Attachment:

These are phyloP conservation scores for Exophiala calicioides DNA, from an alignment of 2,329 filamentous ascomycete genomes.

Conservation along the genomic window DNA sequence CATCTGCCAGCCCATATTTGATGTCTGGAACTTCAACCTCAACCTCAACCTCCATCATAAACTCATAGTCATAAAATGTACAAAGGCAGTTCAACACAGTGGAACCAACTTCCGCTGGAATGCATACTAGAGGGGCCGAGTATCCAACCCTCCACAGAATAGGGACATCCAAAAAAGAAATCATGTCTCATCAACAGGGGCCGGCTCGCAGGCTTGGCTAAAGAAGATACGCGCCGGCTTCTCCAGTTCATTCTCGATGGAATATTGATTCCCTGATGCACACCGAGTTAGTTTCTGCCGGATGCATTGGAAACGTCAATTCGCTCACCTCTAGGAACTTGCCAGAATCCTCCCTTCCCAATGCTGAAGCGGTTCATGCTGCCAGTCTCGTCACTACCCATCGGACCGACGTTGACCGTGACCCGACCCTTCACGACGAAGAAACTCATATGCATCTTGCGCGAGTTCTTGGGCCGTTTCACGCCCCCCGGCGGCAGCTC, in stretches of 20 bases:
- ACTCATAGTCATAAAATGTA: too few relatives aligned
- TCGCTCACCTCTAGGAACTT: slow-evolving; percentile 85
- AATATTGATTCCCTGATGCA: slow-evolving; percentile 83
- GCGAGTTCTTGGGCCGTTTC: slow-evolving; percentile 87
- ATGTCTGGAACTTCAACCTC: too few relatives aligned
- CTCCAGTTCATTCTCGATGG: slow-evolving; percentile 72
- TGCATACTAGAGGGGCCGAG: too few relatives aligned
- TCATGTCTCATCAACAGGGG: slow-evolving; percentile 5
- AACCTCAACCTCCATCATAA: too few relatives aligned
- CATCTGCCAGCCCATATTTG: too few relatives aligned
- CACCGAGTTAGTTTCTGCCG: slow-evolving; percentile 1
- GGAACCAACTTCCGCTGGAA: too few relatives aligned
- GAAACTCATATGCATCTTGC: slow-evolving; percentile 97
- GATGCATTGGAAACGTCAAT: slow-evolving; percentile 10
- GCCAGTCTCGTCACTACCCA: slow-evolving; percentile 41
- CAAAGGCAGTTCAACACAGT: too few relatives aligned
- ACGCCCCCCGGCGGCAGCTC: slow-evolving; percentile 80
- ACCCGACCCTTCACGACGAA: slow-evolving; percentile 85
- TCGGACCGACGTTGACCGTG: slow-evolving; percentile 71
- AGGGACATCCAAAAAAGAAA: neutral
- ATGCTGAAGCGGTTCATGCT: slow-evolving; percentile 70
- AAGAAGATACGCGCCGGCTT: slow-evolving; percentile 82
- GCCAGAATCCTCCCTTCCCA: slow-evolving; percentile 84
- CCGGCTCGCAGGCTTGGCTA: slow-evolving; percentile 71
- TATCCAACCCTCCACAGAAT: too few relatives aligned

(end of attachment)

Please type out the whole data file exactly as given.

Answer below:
These are phyloP conservation scores for Exophiala calicioides DNA, from an alignment of 2,329 filamentous ascomycete genomes.

Conservation along the genomic window DNA sequence CATCTGCCAGCCCATATTTGATGTCTGGAACTTCAACCTCAACCTCAACCTCCATCATAAACTCATAGTCATAAAATGTACAAAGGCAGTTCAACACAGTGGAACCAACTTCCGCTGGAATGCATACTAGAGGGGCCGAGTATCCAACCCTCCACAGAATAGGGACATCCAAAAAAGAAATCATGTCTCATCAACAGGGGCCGGCTCGCAGGCTTGGCTAAAGAAGATACGCGCCGGCTTCTCCAGTTCATTCTCGATGGAATATTGATTCCCTGATGCACACCGAGTTAGTTTCTGCCGGATGCATTGGAAACGTCAATTCGCTCACCTCTAGGAACTTGCCAGAATCCTCCCTTCCCAATGCTGAAGCGGTTCATGCTGCCAGTCTCGTCACTACCCATCGGACCGACGTTGACCGTGACCCGACCCTTCACGACGAAGAAACTCATATGCATCTTGCGCGAGTTCTTGGGCCGTTTCACGCCCCCCGGCGGCAGCTC, in stretches of 20 bases:
- ACTCATAGTCATAAAATGTA: too few relatives aligned
- TCGCTCACCTCTAGGAACTT: slow-evolving; percentile 85
- AATATTGATTCCCTGATGCA: slow-evolving; percentile 83
- GCGAGTTCTTGGGCCGTTTC: slow-evolving; percentile 87
- ATGTCTGGAACTTCAACCTC: too few relatives aligned
- CTCCAGTTCATTCTCGATGG: slow-evolving; percentile 72
- TGCATACTAGAGGGGCCGAG: too few relatives aligned
- TCATGTCTCATCAACAGGGG: slow-evolving; percentile 5
- AACCTCAACCTCCATCATAA: too few relatives aligned
- CATCTGCCAGCCCATATTTG: too few relatives aligned
- CACCGAGTTAGTTTCTGCCG: slow-evolving; percentile 1
- GGAACCAACTTCCGCTGGAA: too few relatives aligned
- GAAACTCATATGCATCTTGC: slow-evolving; percentile 97
- GATGCATTGGAAACGTCAAT: slow-evolving; percentile 10
- GCCAGTCTCGTCACTACCCA: slow-evolving; percentile 41
- CAAAGGCAGTTCAACACAGT: too few relatives aligned
- ACGCCCCCCGGCGGCAGCTC: slow-evolving; percentile 80
- ACCCGACCCTTCACGACGAA: slow-evolving; percentile 85
- TCGGACCGACGTTGACCGTG: slow-evolving; percentile 71
- AGGGACATCCAAAAAAGAAA: neutral
- ATGCTGAAGCGGTTCATGCT: slow-evolving; percentile 70
- AAGAAGATACGCGCCGGCTT: slow-evolving; percentile 82
- GCCAGAATCCTCCCTTCCCA: slow-evolving; percentile 84
- CCGGCTCGCAGGCTTGGCTA: slow-evolving; percentile 71
- TATCCAACCCTCCACAGAAT: too few relatives aligned